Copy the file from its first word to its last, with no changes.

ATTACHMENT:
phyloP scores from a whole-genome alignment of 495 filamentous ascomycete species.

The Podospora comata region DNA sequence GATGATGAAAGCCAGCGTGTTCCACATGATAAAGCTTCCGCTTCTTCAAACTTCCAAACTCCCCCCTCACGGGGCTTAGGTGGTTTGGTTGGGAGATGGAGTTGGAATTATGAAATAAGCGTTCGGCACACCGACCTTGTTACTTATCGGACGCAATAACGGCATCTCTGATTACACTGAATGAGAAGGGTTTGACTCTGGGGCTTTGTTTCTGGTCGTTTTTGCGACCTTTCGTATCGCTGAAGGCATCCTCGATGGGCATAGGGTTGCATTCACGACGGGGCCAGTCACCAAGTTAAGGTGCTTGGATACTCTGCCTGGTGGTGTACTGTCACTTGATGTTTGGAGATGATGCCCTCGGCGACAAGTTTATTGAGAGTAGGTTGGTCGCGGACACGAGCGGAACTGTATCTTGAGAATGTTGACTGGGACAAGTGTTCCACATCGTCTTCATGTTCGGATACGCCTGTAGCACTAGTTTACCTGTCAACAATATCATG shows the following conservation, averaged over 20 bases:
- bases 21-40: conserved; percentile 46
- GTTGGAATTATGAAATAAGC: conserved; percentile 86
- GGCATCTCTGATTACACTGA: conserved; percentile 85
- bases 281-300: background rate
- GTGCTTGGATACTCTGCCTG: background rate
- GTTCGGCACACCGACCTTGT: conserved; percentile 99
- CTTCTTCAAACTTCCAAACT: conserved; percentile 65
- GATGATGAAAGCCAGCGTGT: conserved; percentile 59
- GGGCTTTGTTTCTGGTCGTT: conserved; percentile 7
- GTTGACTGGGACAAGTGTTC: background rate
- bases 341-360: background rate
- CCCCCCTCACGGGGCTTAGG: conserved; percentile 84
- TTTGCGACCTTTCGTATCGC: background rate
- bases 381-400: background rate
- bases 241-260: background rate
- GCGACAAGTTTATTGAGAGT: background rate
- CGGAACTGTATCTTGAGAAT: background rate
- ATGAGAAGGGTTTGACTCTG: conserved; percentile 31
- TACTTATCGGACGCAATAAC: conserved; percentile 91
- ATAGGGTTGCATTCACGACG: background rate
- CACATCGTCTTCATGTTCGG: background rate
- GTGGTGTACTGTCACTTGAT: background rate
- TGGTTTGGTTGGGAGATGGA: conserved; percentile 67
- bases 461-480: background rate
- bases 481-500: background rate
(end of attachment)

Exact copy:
phyloP scores from a whole-genome alignment of 495 filamentous ascomycete species.

The Podospora comata region DNA sequence GATGATGAAAGCCAGCGTGTTCCACATGATAAAGCTTCCGCTTCTTCAAACTTCCAAACTCCCCCCTCACGGGGCTTAGGTGGTTTGGTTGGGAGATGGAGTTGGAATTATGAAATAAGCGTTCGGCACACCGACCTTGTTACTTATCGGACGCAATAACGGCATCTCTGATTACACTGAATGAGAAGGGTTTGACTCTGGGGCTTTGTTTCTGGTCGTTTTTGCGACCTTTCGTATCGCTGAAGGCATCCTCGATGGGCATAGGGTTGCATTCACGACGGGGCCAGTCACCAAGTTAAGGTGCTTGGATACTCTGCCTGGTGGTGTACTGTCACTTGATGTTTGGAGATGATGCCCTCGGCGACAAGTTTATTGAGAGTAGGTTGGTCGCGGACACGAGCGGAACTGTATCTTGAGAATGTTGACTGGGACAAGTGTTCCACATCGTCTTCATGTTCGGATACGCCTGTAGCACTAGTTTACCTGTCAACAATATCATG shows the following conservation, averaged over 20 bases:
- bases 21-40: conserved; percentile 46
- GTTGGAATTATGAAATAAGC: conserved; percentile 86
- GGCATCTCTGATTACACTGA: conserved; percentile 85
- bases 281-300: background rate
- GTGCTTGGATACTCTGCCTG: background rate
- GTTCGGCACACCGACCTTGT: conserved; percentile 99
- CTTCTTCAAACTTCCAAACT: conserved; percentile 65
- GATGATGAAAGCCAGCGTGT: conserved; percentile 59
- GGGCTTTGTTTCTGGTCGTT: conserved; percentile 7
- GTTGACTGGGACAAGTGTTC: background rate
- bases 341-360: background rate
- CCCCCCTCACGGGGCTTAGG: conserved; percentile 84
- TTTGCGACCTTTCGTATCGC: background rate
- bases 381-400: background rate
- bases 241-260: background rate
- GCGACAAGTTTATTGAGAGT: background rate
- CGGAACTGTATCTTGAGAAT: background rate
- ATGAGAAGGGTTTGACTCTG: conserved; percentile 31
- TACTTATCGGACGCAATAAC: conserved; percentile 91
- ATAGGGTTGCATTCACGACG: background rate
- CACATCGTCTTCATGTTCGG: background rate
- GTGGTGTACTGTCACTTGAT: background rate
- TGGTTTGGTTGGGAGATGGA: conserved; percentile 67
- bases 461-480: background rate
- bases 481-500: background rate